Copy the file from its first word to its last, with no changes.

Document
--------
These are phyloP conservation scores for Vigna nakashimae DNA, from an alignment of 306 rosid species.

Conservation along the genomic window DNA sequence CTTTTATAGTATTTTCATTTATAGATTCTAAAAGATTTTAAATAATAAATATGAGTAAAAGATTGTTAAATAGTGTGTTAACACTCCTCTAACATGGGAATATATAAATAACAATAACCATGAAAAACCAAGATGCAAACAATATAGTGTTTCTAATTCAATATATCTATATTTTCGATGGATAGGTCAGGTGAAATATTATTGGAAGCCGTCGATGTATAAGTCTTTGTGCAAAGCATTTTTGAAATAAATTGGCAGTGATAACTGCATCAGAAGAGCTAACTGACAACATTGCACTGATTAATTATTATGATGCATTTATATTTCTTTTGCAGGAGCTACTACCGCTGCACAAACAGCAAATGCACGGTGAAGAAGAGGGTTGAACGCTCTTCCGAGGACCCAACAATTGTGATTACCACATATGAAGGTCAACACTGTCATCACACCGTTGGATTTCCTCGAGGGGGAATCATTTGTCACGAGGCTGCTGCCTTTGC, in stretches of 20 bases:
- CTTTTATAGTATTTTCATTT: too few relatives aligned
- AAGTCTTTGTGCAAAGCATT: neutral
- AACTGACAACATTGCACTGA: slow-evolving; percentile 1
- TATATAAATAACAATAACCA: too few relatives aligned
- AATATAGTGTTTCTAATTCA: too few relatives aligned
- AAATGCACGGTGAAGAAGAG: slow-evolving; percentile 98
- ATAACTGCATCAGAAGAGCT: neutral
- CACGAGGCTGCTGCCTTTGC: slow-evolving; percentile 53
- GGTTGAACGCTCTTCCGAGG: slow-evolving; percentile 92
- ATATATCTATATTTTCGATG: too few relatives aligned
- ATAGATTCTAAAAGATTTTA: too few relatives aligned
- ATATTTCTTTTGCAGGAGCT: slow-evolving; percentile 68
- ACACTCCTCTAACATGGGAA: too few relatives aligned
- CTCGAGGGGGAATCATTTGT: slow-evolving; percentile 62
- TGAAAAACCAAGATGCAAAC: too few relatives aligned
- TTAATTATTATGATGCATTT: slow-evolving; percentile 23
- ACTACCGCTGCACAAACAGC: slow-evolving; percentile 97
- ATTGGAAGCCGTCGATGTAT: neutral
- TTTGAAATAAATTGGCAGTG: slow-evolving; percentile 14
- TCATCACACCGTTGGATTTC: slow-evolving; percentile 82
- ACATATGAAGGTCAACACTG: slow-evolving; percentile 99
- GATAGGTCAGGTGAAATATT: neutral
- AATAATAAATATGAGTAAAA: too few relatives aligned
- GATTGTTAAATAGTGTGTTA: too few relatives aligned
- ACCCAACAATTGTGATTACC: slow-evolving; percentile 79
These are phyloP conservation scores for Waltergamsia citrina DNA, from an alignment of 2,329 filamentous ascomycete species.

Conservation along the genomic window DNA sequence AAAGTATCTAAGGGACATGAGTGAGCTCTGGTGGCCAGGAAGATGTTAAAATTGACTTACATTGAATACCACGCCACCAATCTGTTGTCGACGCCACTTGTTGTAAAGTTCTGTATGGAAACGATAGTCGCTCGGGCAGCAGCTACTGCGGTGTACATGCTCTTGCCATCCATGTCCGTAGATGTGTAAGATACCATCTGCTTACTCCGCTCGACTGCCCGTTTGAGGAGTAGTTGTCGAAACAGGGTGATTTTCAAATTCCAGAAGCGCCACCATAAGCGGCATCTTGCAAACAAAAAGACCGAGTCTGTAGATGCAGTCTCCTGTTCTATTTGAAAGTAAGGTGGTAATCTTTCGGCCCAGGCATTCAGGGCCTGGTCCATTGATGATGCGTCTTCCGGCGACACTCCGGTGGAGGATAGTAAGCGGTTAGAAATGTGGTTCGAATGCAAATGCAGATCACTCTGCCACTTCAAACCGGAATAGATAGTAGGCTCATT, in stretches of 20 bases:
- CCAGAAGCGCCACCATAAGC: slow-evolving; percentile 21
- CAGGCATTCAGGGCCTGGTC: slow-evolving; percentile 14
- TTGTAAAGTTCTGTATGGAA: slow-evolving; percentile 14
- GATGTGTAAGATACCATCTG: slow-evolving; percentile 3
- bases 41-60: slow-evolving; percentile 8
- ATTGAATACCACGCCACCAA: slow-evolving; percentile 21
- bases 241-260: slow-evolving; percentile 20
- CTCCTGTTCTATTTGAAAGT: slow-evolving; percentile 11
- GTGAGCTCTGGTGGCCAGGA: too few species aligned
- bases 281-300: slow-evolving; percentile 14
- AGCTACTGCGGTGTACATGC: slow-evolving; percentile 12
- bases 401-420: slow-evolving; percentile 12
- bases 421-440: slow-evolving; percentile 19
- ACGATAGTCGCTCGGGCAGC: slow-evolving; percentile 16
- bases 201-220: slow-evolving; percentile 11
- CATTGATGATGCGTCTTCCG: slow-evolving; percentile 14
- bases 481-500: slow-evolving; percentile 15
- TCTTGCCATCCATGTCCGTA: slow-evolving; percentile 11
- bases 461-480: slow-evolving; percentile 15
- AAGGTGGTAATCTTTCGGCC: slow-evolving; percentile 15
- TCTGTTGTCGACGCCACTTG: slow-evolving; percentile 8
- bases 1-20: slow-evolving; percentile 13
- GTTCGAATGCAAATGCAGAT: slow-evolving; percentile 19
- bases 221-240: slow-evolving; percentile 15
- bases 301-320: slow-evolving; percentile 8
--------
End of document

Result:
These are phyloP conservation scores for Vigna nakashimae DNA, from an alignment of 306 rosid species.

Conservation along the genomic window DNA sequence CTTTTATAGTATTTTCATTTATAGATTCTAAAAGATTTTAAATAATAAATATGAGTAAAAGATTGTTAAATAGTGTGTTAACACTCCTCTAACATGGGAATATATAAATAACAATAACCATGAAAAACCAAGATGCAAACAATATAGTGTTTCTAATTCAATATATCTATATTTTCGATGGATAGGTCAGGTGAAATATTATTGGAAGCCGTCGATGTATAAGTCTTTGTGCAAAGCATTTTTGAAATAAATTGGCAGTGATAACTGCATCAGAAGAGCTAACTGACAACATTGCACTGATTAATTATTATGATGCATTTATATTTCTTTTGCAGGAGCTACTACCGCTGCACAAACAGCAAATGCACGGTGAAGAAGAGGGTTGAACGCTCTTCCGAGGACCCAACAATTGTGATTACCACATATGAAGGTCAACACTGTCATCACACCGTTGGATTTCCTCGAGGGGGAATCATTTGTCACGAGGCTGCTGCCTTTGC, in stretches of 20 bases:
- CTTTTATAGTATTTTCATTT: too few relatives aligned
- AAGTCTTTGTGCAAAGCATT: neutral
- AACTGACAACATTGCACTGA: slow-evolving; percentile 1
- TATATAAATAACAATAACCA: too few relatives aligned
- AATATAGTGTTTCTAATTCA: too few relatives aligned
- AAATGCACGGTGAAGAAGAG: slow-evolving; percentile 98
- ATAACTGCATCAGAAGAGCT: neutral
- CACGAGGCTGCTGCCTTTGC: slow-evolving; percentile 53
- GGTTGAACGCTCTTCCGAGG: slow-evolving; percentile 92
- ATATATCTATATTTTCGATG: too few relatives aligned
- ATAGATTCTAAAAGATTTTA: too few relatives aligned
- ATATTTCTTTTGCAGGAGCT: slow-evolving; percentile 68
- ACACTCCTCTAACATGGGAA: too few relatives aligned
- CTCGAGGGGGAATCATTTGT: slow-evolving; percentile 62
- TGAAAAACCAAGATGCAAAC: too few relatives aligned
- TTAATTATTATGATGCATTT: slow-evolving; percentile 23
- ACTACCGCTGCACAAACAGC: slow-evolving; percentile 97
- ATTGGAAGCCGTCGATGTAT: neutral
- TTTGAAATAAATTGGCAGTG: slow-evolving; percentile 14
- TCATCACACCGTTGGATTTC: slow-evolving; percentile 82
- ACATATGAAGGTCAACACTG: slow-evolving; percentile 99
- GATAGGTCAGGTGAAATATT: neutral
- AATAATAAATATGAGTAAAA: too few relatives aligned
- GATTGTTAAATAGTGTGTTA: too few relatives aligned
- ACCCAACAATTGTGATTACC: slow-evolving; percentile 79
These are phyloP conservation scores for Waltergamsia citrina DNA, from an alignment of 2,329 filamentous ascomycete species.

Conservation along the genomic window DNA sequence AAAGTATCTAAGGGACATGAGTGAGCTCTGGTGGCCAGGAAGATGTTAAAATTGACTTACATTGAATACCACGCCACCAATCTGTTGTCGACGCCACTTGTTGTAAAGTTCTGTATGGAAACGATAGTCGCTCGGGCAGCAGCTACTGCGGTGTACATGCTCTTGCCATCCATGTCCGTAGATGTGTAAGATACCATCTGCTTACTCCGCTCGACTGCCCGTTTGAGGAGTAGTTGTCGAAACAGGGTGATTTTCAAATTCCAGAAGCGCCACCATAAGCGGCATCTTGCAAACAAAAAGACCGAGTCTGTAGATGCAGTCTCCTGTTCTATTTGAAAGTAAGGTGGTAATCTTTCGGCCCAGGCATTCAGGGCCTGGTCCATTGATGATGCGTCTTCCGGCGACACTCCGGTGGAGGATAGTAAGCGGTTAGAAATGTGGTTCGAATGCAAATGCAGATCACTCTGCCACTTCAAACCGGAATAGATAGTAGGCTCATT, in stretches of 20 bases:
- CCAGAAGCGCCACCATAAGC: slow-evolving; percentile 21
- CAGGCATTCAGGGCCTGGTC: slow-evolving; percentile 14
- TTGTAAAGTTCTGTATGGAA: slow-evolving; percentile 14
- GATGTGTAAGATACCATCTG: slow-evolving; percentile 3
- bases 41-60: slow-evolving; percentile 8
- ATTGAATACCACGCCACCAA: slow-evolving; percentile 21
- bases 241-260: slow-evolving; percentile 20
- CTCCTGTTCTATTTGAAAGT: slow-evolving; percentile 11
- GTGAGCTCTGGTGGCCAGGA: too few species aligned
- bases 281-300: slow-evolving; percentile 14
- AGCTACTGCGGTGTACATGC: slow-evolving; percentile 12
- bases 401-420: slow-evolving; percentile 12
- bases 421-440: slow-evolving; percentile 19
- ACGATAGTCGCTCGGGCAGC: slow-evolving; percentile 16
- bases 201-220: slow-evolving; percentile 11
- CATTGATGATGCGTCTTCCG: slow-evolving; percentile 14
- bases 481-500: slow-evolving; percentile 15
- TCTTGCCATCCATGTCCGTA: slow-evolving; percentile 11
- bases 461-480: slow-evolving; percentile 15
- AAGGTGGTAATCTTTCGGCC: slow-evolving; percentile 15
- TCTGTTGTCGACGCCACTTG: slow-evolving; percentile 8
- bases 1-20: slow-evolving; percentile 13
- GTTCGAATGCAAATGCAGAT: slow-evolving; percentile 19
- bases 221-240: slow-evolving; percentile 15
- bases 301-320: slow-evolving; percentile 8